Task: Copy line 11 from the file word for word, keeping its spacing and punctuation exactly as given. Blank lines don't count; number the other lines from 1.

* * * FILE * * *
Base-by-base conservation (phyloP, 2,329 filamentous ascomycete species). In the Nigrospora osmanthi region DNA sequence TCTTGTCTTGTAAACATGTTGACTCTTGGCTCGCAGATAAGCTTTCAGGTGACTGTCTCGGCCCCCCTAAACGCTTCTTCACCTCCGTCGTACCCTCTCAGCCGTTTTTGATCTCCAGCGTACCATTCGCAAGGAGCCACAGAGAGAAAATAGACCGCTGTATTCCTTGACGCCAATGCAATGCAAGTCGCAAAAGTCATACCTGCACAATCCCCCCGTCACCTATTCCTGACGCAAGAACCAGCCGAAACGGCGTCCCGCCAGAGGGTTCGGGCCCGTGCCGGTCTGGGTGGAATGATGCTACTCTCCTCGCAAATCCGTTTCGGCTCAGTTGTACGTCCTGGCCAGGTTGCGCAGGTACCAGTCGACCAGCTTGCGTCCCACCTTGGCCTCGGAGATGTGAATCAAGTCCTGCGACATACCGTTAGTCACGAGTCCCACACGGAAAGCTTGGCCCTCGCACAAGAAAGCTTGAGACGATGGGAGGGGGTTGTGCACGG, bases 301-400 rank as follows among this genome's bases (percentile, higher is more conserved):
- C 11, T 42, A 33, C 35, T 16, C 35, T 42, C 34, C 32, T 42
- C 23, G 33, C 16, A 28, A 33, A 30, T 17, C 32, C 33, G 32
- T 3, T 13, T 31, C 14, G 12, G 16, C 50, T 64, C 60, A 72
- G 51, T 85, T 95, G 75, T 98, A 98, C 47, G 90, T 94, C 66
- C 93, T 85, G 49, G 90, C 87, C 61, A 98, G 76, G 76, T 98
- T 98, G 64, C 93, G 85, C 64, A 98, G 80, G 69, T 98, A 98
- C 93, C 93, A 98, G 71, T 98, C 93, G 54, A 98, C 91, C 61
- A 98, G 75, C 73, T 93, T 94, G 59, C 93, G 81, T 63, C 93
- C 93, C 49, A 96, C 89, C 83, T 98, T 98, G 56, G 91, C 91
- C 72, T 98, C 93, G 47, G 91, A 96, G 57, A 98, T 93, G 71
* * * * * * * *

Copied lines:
- C 72, T 98, C 93, G 47, G 91, A 96, G 57, A 98, T 93, G 71